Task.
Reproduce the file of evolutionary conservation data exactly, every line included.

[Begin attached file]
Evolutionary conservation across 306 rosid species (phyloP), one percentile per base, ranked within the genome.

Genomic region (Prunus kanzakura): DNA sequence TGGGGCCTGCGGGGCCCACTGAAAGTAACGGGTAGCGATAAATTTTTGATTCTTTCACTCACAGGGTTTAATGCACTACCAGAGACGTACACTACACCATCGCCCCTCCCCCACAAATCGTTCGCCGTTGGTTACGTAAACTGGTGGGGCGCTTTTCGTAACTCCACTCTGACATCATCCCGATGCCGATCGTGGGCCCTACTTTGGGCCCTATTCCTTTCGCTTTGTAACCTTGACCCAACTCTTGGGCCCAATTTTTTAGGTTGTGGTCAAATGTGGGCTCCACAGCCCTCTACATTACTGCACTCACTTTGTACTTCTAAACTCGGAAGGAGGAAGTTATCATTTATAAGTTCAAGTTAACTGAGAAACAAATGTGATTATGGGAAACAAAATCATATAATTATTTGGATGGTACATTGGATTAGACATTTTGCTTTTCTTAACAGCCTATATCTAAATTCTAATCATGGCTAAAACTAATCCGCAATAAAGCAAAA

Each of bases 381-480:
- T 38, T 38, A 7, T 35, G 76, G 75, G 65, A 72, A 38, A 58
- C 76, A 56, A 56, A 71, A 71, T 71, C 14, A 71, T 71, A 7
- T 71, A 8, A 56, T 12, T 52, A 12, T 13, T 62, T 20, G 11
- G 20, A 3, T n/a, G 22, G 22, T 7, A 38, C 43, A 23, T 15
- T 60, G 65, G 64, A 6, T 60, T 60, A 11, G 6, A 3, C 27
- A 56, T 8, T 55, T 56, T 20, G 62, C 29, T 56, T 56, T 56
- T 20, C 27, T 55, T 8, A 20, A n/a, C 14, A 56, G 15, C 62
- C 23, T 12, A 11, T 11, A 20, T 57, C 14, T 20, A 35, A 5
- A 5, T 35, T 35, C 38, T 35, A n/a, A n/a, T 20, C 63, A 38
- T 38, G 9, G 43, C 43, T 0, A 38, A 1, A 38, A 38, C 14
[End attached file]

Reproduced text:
Evolutionary conservation across 306 rosid species (phyloP), one percentile per base, ranked within the genome.

Genomic region (Prunus kanzakura): DNA sequence TGGGGCCTGCGGGGCCCACTGAAAGTAACGGGTAGCGATAAATTTTTGATTCTTTCACTCACAGGGTTTAATGCACTACCAGAGACGTACACTACACCATCGCCCCTCCCCCACAAATCGTTCGCCGTTGGTTACGTAAACTGGTGGGGCGCTTTTCGTAACTCCACTCTGACATCATCCCGATGCCGATCGTGGGCCCTACTTTGGGCCCTATTCCTTTCGCTTTGTAACCTTGACCCAACTCTTGGGCCCAATTTTTTAGGTTGTGGTCAAATGTGGGCTCCACAGCCCTCTACATTACTGCACTCACTTTGTACTTCTAAACTCGGAAGGAGGAAGTTATCATTTATAAGTTCAAGTTAACTGAGAAACAAATGTGATTATGGGAAACAAAATCATATAATTATTTGGATGGTACATTGGATTAGACATTTTGCTTTTCTTAACAGCCTATATCTAAATTCTAATCATGGCTAAAACTAATCCGCAATAAAGCAAAA

Each of bases 381-480:
- T 38, T 38, A 7, T 35, G 76, G 75, G 65, A 72, A 38, A 58
- C 76, A 56, A 56, A 71, A 71, T 71, C 14, A 71, T 71, A 7
- T 71, A 8, A 56, T 12, T 52, A 12, T 13, T 62, T 20, G 11
- G 20, A 3, T n/a, G 22, G 22, T 7, A 38, C 43, A 23, T 15
- T 60, G 65, G 64, A 6, T 60, T 60, A 11, G 6, A 3, C 27
- A 56, T 8, T 55, T 56, T 20, G 62, C 29, T 56, T 56, T 56
- T 20, C 27, T 55, T 8, A 20, A n/a, C 14, A 56, G 15, C 62
- C 23, T 12, A 11, T 11, A 20, T 57, C 14, T 20, A 35, A 5
- A 5, T 35, T 35, C 38, T 35, A n/a, A n/a, T 20, C 63, A 38
- T 38, G 9, G 43, C 43, T 0, A 38, A 1, A 38, A 38, C 14